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Cornice Failure, Avalanche—Disregarded Information Regarding Snowpack History, Weather, British Columbia, Mount Robson Provincial Park, Mount Robson, North Face


British Columbia, Mount Robson Provincial Park, Mount Robson, North Face

On July 28, a European mountain guide and a very experienced climber (38 and 49) left the Kinney Lake campground to ascend the Dog Buttress to a high bivy point for climbing the North Face of Mount Robson the following day. The route is described as a 50- to 55-degree slope overhung by large cornices and “three times as long” as Mount Athabasca’s North Face, which looms above the Icefields Parkway.

When the men left their spouses, they said that they would return if they felt conditions were not safe. While there was no communication with the men after they left Berg Lake on July 28, that night the mountain was clear, making for a cool night and a tight snow pack. The next morning the women walked over to the ranger cabin in order to change campgrounds and extend their permits. From the cabin, they were able to see the climbers (through binoculars) making their ascent. On July 29, a local ranger observed them around the bergschrund at 6:00 a.m. On the other hand, the climber’s spouses indicated that they last observed the climbers at 10:00 or 11:00 a.m. crossing the bergschrund. They seemed to be making fast progress up the route, climbing simultaneous and short roped, which indicated that conditions were good.

“Traditionally, you would want to cross the bergschrund a lot earlier than that,” climber and helicopter pilot, Andre Lafferma, said. “In order for those guys to make the decision to start climbing the wall at 11:00 a.m., conditions must have been good,” he said. After the two climbers disappeared into the clouds, Lafferma said that nobody really knows what happened. On July 30 at 6:00 a.m., the local park ranger, Chris Zimmerman, observed “two black lumps” at the base of the climb where none existed the day before. They were motionless and on avalanche debris at 10,000 feet below the North Face. Park Wardens from Jasper accessed the climbers via helicopter in poor light and visibility. Rescue wardens heli-slung into the site and verified both climbers were deceased from severe injuries and partially buried in fresh 2.5 avalanche and cornice debris. With the weather deteriorating rapidly, only one person was retrieved before the wardens were forced to exit the site. Wardens returned the following morning only to find that another size 2.5 avalanche had come down overnight. The remaining climber was not located. Several avalanches came down throughout the day farther obscuring the site. The SAR effort was ended due to hazardous conditions.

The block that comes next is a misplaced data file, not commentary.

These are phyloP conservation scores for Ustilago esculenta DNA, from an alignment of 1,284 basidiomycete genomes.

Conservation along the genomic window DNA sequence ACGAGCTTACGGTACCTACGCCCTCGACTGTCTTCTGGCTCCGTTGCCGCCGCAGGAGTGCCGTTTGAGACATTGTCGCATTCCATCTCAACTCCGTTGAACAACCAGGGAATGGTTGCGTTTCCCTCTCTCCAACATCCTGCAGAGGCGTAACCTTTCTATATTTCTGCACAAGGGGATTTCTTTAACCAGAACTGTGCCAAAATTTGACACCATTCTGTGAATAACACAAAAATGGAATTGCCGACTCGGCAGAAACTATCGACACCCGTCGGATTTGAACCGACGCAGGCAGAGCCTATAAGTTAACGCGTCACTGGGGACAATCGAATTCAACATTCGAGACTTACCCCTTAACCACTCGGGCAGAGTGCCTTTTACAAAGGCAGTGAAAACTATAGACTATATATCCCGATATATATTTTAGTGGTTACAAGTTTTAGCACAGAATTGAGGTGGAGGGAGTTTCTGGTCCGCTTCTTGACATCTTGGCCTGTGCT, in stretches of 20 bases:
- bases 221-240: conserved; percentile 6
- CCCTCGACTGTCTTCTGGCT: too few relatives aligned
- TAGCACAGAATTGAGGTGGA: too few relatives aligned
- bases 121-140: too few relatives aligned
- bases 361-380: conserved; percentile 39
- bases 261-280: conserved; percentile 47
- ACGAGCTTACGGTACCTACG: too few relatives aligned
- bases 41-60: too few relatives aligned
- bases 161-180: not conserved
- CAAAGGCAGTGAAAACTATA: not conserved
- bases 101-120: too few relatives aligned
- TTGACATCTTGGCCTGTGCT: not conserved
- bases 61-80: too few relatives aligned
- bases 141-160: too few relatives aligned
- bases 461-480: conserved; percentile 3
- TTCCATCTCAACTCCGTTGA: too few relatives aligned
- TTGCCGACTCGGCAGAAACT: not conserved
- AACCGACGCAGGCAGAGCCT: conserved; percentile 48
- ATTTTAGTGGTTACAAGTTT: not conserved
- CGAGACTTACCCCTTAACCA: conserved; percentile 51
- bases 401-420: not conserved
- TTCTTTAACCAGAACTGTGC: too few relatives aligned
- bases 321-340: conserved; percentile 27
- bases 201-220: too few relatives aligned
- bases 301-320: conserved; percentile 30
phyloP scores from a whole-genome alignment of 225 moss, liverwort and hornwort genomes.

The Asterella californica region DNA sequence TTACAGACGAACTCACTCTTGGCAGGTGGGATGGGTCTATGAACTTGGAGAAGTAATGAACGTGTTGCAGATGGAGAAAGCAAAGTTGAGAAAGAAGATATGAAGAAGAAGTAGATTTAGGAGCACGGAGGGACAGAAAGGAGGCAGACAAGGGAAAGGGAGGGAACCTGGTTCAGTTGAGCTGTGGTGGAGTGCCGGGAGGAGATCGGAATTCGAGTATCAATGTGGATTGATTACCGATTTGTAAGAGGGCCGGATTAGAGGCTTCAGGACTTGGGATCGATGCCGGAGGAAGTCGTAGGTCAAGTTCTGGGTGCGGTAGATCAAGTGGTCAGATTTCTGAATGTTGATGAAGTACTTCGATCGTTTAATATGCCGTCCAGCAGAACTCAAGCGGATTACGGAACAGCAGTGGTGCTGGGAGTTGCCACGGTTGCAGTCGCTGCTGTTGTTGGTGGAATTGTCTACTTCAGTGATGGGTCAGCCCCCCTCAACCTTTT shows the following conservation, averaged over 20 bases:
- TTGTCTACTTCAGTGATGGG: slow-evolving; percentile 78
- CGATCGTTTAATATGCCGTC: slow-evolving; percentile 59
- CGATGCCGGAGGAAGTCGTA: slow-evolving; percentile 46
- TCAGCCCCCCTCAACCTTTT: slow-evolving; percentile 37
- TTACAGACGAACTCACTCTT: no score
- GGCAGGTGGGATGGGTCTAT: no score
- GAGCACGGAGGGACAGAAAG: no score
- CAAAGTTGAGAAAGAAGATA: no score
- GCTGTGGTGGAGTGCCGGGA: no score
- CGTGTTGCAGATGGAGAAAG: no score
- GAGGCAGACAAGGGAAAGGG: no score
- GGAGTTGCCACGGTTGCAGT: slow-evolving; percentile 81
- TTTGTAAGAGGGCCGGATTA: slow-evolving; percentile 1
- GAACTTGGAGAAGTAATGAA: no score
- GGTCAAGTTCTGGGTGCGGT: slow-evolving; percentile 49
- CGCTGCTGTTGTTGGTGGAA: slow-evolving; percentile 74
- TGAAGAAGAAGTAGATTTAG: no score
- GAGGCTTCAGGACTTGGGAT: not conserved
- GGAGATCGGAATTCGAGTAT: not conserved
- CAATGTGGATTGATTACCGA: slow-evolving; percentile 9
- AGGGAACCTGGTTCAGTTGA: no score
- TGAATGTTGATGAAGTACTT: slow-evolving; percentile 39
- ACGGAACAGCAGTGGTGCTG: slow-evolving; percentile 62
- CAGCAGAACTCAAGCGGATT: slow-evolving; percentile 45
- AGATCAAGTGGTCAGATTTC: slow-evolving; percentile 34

A wet spring with large snowfalls and heavy rains in June and early July created poor travel conditions and extended an alpine avalanche hazard into the normal climbing season. The area was now experiencing spring-like avalanche runs and warm overnight temperatures. The party climbed the North Face of Mount Athabasca the previous Monday after a rare overnight freeze, and conditions were excellent that day. They related these to what could be expected on Mount Robson but this was not the case. The weather had remained significantly warm in the Robson area.

They also checked several information sources, including the Robson info staff and the area ranger. All had recommended not proceeding due to hazardous conditions. The party did discuss this amongst the larger group but chose to proceed. They did not take out a safety registration with Robson Park. Garth Lemke said the pair was discovered largely because of “one of those bad-feeling-in-the-stomach kind of things” on the part of longtime ranger Chris Zimmerman, who had been watching the climbers through a spotting scope from across the valley. He had talked to these folks and got a bad feeling about their plans, had watched them in their progress, and then Saturday morning he looked up there and saw two black lumps at the bottom of the climb.

In his report to the coroner, Zimmerman said he observed the visible part of the route on a regular basis and did not notice anything out of the ordinary until the next morning. It was then that he noticed several car-sized cornice pieces amongst the avalanche debris. There was no witness to the accident; however, the climbers had severe injuries from falling a distance of potentially 2,000 feet if they fell from the summit ridge. (Source: Garth Lemke, Public Safety Warden Jasper National Park of Canada, and Andru McCracken, Robson Valley Times)